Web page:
Technology makes students more engaged. That’s not just a statement; it’s a fact that can be supported with research. A study from 2016 indicates that the iPad improved the literacy of students in kindergarten. It’s effective for all ages, too. Another study, focused on medical school students, shows that those who used iPads scored 23% higher on exams.
Education technology is huge and it’s here to stay. However, it’s also a challenge for modern educators. You have to be very careful with the apps and tools you choose and the way you introduce them in the classroom. The last thing you need is to make technology boring to your students.
We’ll share 5 simple, but unusual ways for you to introduce technology in the classroom.
1 – Bring Robots in the Classroom
Robots are becoming part of our lives. We all loved The Jetsons as kids. Can you imagine how would it be to make that cartoon almost reality for your students? Teachers are increasingly using robots to present a number of concepts from science, language, and math. The students, naturally, love this method. However, most teachers are not entirely ready to introduce it.
Vex Robotics, Lego, and SoftBank Robotics make it easy for you. Of course, you’ll need a considerable budget to get a robot for the classroom and go through training, but the good news is that most schools are willing to provide these resources for such a cause. The NAO humanoid robot from SoftBank Robotics, in particular, is a realistic character that moves, listens, speaks, sees, connects, and even thinks and feels. This is the kind of artificial intelligence that’s making your students ready for the future.
2 – Introduce Augmented Reality
When you and your students use a device to scan or view an image, it will trigger a subsequent action – another image, video, games, 3D animations, QR codes, or whatever else you want to show. This method is called augmented reality, and it’s a huge trend in education.
Aurasma is the most popular app teachers use for that purpose. You can use it in many different situations:
3 – Explore Virtual Reality, Too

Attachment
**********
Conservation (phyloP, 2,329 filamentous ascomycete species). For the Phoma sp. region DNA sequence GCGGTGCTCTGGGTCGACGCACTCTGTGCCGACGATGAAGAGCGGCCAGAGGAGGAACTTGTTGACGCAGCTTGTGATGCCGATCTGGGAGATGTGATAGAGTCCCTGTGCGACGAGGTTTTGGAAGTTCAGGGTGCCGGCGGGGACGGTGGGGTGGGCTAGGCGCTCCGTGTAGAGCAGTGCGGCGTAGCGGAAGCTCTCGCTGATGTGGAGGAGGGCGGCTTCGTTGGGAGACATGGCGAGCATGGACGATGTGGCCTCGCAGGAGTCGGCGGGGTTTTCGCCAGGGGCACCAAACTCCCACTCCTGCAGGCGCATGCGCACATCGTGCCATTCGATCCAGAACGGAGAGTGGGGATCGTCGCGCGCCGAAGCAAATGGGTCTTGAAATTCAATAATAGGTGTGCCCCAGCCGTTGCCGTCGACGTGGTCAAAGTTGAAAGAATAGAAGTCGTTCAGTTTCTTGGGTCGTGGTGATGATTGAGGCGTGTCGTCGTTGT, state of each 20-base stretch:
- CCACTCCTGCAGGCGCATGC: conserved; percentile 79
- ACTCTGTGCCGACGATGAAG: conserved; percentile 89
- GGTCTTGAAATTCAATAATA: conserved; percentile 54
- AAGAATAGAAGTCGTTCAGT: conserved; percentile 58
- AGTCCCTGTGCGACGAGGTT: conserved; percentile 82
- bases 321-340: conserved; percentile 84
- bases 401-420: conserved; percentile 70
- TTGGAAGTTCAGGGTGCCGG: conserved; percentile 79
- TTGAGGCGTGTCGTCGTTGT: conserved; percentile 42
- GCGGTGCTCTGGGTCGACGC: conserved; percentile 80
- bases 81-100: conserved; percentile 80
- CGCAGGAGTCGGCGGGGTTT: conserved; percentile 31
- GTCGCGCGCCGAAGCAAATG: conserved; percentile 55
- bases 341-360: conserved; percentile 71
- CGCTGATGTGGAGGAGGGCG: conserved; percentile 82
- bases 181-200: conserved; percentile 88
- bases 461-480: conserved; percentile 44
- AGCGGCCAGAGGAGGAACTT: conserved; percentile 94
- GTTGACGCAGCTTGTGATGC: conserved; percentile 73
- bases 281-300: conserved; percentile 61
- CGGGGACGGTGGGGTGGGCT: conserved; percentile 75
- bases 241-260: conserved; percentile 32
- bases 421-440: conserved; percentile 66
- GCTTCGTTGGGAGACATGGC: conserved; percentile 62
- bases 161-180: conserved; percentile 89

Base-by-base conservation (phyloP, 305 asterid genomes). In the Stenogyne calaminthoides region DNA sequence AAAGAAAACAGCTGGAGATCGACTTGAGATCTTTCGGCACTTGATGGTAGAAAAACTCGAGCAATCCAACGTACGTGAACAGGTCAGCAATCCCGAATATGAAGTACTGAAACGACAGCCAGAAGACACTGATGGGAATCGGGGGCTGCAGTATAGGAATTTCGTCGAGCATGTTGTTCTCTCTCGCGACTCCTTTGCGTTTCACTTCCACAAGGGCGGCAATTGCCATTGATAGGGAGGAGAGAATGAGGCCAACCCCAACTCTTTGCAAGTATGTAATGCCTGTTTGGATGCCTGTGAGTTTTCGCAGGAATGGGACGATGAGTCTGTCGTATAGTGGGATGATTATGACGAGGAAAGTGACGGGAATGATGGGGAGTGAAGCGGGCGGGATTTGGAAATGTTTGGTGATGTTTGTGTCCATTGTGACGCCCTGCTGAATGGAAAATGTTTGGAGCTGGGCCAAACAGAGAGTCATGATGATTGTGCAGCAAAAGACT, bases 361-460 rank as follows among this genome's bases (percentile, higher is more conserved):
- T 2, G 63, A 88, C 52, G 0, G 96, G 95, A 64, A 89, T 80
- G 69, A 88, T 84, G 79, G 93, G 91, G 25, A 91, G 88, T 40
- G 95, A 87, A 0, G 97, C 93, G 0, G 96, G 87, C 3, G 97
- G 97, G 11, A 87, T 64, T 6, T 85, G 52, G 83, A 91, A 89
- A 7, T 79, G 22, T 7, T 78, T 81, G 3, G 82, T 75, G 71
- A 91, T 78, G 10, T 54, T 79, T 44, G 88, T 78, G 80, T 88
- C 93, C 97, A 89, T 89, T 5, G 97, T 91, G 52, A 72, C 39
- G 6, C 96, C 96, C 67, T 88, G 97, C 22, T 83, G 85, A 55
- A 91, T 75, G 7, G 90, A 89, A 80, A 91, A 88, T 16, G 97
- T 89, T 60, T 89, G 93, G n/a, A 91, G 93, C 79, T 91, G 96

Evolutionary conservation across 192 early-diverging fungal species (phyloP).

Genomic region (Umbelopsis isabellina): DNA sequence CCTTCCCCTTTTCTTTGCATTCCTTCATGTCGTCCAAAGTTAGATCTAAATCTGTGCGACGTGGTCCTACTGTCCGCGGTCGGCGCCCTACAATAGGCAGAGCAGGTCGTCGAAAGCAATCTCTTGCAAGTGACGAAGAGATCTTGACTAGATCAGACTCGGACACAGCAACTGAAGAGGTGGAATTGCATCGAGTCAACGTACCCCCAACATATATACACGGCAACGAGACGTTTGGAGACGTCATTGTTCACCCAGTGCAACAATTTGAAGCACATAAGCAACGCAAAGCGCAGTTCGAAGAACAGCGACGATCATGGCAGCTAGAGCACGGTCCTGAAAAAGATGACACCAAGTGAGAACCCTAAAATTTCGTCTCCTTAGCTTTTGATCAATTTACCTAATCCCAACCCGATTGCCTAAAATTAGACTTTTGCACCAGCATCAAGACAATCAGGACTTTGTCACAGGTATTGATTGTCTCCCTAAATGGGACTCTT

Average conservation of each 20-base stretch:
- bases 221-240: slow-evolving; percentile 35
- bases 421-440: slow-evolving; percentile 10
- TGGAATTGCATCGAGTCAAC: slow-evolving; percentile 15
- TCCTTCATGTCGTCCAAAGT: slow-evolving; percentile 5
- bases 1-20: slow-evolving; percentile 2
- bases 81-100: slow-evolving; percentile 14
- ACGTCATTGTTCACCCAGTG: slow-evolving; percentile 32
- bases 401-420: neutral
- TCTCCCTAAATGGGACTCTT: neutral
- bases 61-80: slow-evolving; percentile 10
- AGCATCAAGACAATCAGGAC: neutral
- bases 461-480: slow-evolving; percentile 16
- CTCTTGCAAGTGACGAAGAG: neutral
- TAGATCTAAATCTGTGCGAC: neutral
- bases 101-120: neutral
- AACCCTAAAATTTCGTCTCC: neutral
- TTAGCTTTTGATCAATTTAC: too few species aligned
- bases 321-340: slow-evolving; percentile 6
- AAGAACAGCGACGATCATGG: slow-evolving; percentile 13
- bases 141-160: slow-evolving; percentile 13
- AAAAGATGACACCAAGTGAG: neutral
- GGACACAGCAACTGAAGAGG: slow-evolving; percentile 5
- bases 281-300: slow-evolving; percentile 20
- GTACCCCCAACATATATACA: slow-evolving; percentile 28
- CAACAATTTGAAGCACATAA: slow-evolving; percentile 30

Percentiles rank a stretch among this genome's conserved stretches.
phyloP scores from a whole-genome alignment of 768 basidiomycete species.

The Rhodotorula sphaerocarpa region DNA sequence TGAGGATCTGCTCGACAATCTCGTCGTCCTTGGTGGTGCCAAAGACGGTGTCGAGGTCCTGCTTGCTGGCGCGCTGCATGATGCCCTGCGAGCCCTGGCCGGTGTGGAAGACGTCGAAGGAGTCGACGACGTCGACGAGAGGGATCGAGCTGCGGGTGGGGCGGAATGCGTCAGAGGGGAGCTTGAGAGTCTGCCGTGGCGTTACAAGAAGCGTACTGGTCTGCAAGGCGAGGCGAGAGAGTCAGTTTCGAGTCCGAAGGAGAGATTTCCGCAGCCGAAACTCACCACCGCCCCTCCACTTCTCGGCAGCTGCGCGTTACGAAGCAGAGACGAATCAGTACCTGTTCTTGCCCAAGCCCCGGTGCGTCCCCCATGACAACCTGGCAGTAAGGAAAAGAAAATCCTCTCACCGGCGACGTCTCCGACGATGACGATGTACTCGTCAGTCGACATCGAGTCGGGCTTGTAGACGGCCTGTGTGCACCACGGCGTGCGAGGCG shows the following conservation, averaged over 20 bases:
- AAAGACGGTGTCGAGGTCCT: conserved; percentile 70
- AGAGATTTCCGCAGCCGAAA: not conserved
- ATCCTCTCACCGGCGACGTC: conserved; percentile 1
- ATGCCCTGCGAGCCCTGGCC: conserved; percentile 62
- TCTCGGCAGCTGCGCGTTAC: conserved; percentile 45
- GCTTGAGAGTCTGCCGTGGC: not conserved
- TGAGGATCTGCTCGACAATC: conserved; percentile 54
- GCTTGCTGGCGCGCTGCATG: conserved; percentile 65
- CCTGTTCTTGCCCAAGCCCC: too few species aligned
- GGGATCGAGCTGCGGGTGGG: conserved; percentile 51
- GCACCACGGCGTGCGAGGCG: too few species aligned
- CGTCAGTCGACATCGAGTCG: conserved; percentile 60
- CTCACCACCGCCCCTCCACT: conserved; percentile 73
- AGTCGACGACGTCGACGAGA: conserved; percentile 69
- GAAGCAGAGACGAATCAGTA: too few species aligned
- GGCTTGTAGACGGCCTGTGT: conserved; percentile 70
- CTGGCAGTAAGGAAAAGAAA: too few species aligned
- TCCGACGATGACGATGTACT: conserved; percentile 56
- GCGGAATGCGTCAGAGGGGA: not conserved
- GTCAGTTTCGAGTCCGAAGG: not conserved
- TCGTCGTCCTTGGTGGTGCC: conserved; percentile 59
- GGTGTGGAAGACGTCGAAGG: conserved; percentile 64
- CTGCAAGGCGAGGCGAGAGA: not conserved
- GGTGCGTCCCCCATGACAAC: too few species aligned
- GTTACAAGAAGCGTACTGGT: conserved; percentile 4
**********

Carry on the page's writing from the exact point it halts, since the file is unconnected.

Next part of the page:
Virtual reality is a different concept from AR. It’s not related to objects from the real surroundings. This is an entirely computer-generated simulation of a 3D environment, which you can interact with in a realistic way. Your students will need special equipment, such as gloves with sensors or a helmet with a screen inside.
If your school provides such equipment, it would be a shame not to use its potential. If that’s not the case, you can suggest the board to get super-cheap headsets that are compatible with iOS and Android, and cost less than $10 per piece.
Virtual reality is great for astronomy lessons. Your teaching will become much clearer and more fun if your students are seeing how the solar system works. Imagine how cool it would be for them to see the stars, move the planets, and track the progress of comets.
You can also use virtual reality to explore the ocean or different places all over the world without leaving the classroom, or take your students through a time traveling experience.
4 – Connect Your Class with the World through Video Conferences
Are you teaching your students about different cultures and societies? Why don’t you use technology to connect them with classes from the countries in question? If, for example, you’re exploring the social or political culture of France or you’re teaching French, you can connect with a classroom from that country. Your students will definitely enjoy the experience.
You can also connect your students with college professors and recognized experts from different areas of study. They can act as guest lecturers, who will boost the engagement in the class. You can use LinkedIn or Edutopia to form connections with educators.
5 – 3D Printing Projects for More Fun in the Classroom
3D printing is not new to engineers and designers. They use it to quickly build prototyping tools. For students, however, it is a new and intriguing technology. They can make anything they want, and that’s enough to get them interested.
They can build models of the atom, reconstruct ancient cities, or create art projects thanks to this technology. If you’re teaching a lesson about the wheel, for example, they can build a well-functioning wheel. 3D technology is useful and interesting for students of all ages. The best part is that it’s really simple to master, even for the non-tech teacher.
Are you ready to give technology a chance? Your students will be thrilled if you use any or all of the above-listed methods.
Karen Dikson is a creative writer at Best Essays, and a teacher from New Jersey. Her works have been published on Huffington Post and other educational resources. She loves to help her students achieve their most ambitious goals. Connect with Karen on Twitter.
Share your comments or questions below.